3. Keep class sizes manageable
Class quality will always be more important to us than size. A nice sized class is a lot of fun due to the energy and excitement levels, but we do not want our students packed in like sardines. Some of the earlier classes were getting to be quite crammed, and adding a new youth class on Fridays seems to have helped spread things out a great deal. We've also added a new Teen class on Tuesdays. Additionally, several of our talented teen students are approaching the rank of Black Belt, and look to be making fine instructors. We plan on bringing more instructors onto our staff in the near future, which will further help to maintain a low student-teacher ratio. Each student deserves the individual attention that will take him or her to the next level!
In summary, you can always expect each class to be better than the last, because our class is fully committed to Kaizen (a term I first heard when attending Towson University), or “constant and never-ending improvement!”
_First of all, I want to congratulate Dr. Dan on achieving his Black Belt last week. Black Belt is one of the biggest goals in the martial arts, and I am very proud to say that the standard for achieving Black Belt at our school is extremely high, which he demonstrated at his test. Dr. Dan is one of our first adult students to reach Black Belt (as our dojo has been opened for almost 4 years), proving that it is never too late to master new skills. We were all very impressed by his performance, and we are all extremely proud of his achievement.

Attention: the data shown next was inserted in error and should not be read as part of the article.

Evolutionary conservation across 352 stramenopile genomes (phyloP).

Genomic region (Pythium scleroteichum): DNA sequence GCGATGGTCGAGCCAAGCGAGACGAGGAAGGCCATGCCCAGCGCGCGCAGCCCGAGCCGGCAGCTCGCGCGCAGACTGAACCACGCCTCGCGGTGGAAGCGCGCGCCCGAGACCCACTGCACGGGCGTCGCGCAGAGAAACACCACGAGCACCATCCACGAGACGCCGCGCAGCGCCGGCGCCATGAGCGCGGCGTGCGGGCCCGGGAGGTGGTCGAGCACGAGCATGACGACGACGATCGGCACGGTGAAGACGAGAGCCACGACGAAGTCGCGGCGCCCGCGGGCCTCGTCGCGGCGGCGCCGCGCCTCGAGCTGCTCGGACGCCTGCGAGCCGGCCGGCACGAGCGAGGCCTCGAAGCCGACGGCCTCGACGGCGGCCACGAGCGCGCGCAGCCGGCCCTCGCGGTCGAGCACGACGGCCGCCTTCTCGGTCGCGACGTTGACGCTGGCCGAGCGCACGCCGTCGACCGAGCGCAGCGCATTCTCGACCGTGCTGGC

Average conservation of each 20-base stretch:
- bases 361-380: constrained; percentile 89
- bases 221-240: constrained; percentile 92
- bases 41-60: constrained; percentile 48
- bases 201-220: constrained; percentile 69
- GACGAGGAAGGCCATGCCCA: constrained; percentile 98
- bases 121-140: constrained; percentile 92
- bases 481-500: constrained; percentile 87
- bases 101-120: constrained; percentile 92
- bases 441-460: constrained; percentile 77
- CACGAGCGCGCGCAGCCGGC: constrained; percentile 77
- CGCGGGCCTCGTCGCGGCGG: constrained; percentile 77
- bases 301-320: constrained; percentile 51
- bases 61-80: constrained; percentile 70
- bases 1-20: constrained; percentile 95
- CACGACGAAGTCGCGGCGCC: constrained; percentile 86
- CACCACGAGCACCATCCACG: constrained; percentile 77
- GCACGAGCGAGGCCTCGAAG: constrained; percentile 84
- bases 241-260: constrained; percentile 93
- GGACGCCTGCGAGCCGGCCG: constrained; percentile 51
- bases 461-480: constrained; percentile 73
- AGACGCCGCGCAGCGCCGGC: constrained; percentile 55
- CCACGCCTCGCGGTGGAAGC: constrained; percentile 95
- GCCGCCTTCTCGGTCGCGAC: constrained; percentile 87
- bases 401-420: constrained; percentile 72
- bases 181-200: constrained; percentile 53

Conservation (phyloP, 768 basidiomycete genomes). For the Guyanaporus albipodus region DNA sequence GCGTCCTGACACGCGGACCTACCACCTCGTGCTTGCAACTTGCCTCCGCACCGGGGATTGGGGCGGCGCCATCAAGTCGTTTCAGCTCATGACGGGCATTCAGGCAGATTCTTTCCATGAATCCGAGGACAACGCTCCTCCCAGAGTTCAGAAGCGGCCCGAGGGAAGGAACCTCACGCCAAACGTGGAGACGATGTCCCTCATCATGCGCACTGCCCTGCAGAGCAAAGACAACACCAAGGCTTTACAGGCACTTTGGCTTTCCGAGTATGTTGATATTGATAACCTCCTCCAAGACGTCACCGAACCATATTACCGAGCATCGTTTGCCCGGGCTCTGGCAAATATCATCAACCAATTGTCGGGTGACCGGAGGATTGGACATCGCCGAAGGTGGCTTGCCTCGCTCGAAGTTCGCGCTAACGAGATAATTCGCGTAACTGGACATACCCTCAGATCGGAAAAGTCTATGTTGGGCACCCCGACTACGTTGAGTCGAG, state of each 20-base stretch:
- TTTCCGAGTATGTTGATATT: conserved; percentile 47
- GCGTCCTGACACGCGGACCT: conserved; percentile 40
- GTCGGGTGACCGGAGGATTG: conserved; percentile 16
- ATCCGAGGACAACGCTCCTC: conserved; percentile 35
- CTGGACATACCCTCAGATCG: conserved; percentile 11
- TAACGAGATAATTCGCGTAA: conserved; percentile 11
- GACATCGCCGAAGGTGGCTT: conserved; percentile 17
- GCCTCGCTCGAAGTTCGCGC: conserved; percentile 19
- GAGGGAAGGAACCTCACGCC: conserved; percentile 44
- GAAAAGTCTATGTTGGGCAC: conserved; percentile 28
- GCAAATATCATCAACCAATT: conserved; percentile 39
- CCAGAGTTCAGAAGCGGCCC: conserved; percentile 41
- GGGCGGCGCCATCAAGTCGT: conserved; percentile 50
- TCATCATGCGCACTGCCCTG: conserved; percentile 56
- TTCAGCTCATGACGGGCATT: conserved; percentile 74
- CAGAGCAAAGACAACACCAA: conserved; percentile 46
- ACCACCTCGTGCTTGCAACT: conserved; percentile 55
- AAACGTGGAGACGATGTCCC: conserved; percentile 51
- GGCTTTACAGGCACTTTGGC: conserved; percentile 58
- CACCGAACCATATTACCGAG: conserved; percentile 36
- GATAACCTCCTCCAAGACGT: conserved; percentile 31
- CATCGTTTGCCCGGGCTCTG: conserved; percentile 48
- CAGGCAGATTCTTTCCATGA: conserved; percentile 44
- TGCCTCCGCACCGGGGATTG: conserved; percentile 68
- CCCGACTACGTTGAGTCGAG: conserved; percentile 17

Speaking of achievement, this week we talked about goal setting in class. We discussed how sharing our goals with a friend or mentor can help us to see those goals through, rather than letting them become like many people's New Years Resolutions. Our students have been writing their goals down and placing them in the goal box for the instructors to read. This will allow us help our students achieve those goals this year. So far, the goals that I have read have been inspirational. Many students have set a goal of earning their next belts, and one day their Black Belts. We also have many students determined to earn one of the oh-so-hard to earn patches, such as the sparring, kicking, kata, or full split patch, among others.
We also discussed how a big goal like Black Belt can seem daunting at first, so it helps to remember that Black Belts such as Dr. Dan did not earn their Black Belt overnight. All he did was get a little bit better every class. Each step forward is so small that it cannot be discerned. This makes it hard to stay motivated at times but it also means anyone can do it! This is also why we award stripes for each technique that the student has learned- it gives us a tangible sign of our progress.